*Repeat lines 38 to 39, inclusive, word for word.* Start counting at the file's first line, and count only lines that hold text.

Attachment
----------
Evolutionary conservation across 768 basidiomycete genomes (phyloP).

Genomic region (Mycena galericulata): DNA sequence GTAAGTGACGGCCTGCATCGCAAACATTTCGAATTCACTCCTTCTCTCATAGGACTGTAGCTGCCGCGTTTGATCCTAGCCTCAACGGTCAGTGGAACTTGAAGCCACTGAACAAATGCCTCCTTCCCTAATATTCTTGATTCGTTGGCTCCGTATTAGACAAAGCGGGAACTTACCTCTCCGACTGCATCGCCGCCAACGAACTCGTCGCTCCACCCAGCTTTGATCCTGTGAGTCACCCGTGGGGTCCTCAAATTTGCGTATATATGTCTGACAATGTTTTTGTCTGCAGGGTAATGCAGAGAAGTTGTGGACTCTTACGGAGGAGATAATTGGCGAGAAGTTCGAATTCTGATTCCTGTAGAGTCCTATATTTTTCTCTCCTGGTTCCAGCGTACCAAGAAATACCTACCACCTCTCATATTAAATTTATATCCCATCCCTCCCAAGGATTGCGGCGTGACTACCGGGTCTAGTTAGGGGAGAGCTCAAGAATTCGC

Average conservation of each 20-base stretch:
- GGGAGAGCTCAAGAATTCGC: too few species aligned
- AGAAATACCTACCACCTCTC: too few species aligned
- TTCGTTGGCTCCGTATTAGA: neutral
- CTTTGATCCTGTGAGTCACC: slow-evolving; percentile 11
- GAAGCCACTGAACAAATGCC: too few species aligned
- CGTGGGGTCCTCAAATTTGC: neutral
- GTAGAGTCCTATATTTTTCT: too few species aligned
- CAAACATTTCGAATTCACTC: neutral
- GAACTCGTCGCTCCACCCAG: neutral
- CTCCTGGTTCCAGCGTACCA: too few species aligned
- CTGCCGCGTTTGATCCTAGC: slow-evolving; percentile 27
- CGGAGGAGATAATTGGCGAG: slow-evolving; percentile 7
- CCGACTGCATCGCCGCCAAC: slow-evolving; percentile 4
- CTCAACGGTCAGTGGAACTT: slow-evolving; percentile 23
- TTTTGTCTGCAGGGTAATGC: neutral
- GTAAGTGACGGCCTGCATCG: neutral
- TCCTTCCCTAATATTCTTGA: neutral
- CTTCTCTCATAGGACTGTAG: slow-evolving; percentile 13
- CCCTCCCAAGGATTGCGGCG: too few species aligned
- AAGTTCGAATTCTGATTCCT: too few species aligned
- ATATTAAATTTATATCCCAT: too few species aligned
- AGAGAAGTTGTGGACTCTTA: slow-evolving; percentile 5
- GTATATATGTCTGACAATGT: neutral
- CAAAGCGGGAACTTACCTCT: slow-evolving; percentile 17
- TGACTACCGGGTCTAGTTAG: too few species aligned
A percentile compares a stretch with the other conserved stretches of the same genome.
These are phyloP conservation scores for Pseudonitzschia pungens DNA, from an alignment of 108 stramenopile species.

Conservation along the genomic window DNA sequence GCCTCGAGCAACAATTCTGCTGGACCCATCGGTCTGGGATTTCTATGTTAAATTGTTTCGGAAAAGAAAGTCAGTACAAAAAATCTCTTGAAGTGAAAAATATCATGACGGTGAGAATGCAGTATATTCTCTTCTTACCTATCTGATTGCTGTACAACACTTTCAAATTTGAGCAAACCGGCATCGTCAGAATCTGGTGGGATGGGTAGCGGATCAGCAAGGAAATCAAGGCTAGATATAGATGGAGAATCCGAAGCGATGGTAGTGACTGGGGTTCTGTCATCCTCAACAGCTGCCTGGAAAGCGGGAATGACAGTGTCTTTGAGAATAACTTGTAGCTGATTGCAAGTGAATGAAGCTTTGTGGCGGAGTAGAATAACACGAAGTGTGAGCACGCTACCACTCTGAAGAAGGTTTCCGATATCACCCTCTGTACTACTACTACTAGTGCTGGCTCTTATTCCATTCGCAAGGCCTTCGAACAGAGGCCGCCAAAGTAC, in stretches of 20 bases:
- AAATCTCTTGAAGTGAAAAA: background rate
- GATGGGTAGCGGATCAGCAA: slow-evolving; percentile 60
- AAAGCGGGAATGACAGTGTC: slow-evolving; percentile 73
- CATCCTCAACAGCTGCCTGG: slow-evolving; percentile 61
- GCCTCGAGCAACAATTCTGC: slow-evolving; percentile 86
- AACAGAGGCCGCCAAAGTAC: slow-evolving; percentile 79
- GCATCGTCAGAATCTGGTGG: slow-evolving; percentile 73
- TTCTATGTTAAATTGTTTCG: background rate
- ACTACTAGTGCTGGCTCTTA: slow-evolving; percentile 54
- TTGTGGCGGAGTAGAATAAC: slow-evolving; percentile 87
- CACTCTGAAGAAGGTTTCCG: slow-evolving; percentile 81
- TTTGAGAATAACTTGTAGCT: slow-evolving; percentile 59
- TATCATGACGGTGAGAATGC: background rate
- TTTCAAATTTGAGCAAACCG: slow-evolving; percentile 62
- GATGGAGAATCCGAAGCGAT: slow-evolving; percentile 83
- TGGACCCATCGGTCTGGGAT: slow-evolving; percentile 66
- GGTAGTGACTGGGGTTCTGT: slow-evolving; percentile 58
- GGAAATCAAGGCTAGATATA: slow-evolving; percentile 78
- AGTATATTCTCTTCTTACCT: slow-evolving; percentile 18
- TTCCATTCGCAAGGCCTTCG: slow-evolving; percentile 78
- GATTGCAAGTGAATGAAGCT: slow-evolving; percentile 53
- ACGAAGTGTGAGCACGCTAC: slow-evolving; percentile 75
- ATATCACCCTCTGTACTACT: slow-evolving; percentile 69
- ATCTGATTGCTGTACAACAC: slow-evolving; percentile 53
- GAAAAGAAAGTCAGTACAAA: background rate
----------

- GCATCGTCAGAATCTGGTGG: slow-evolving; percentile 73
- TTCTATGTTAAATTGTTTCG: background rate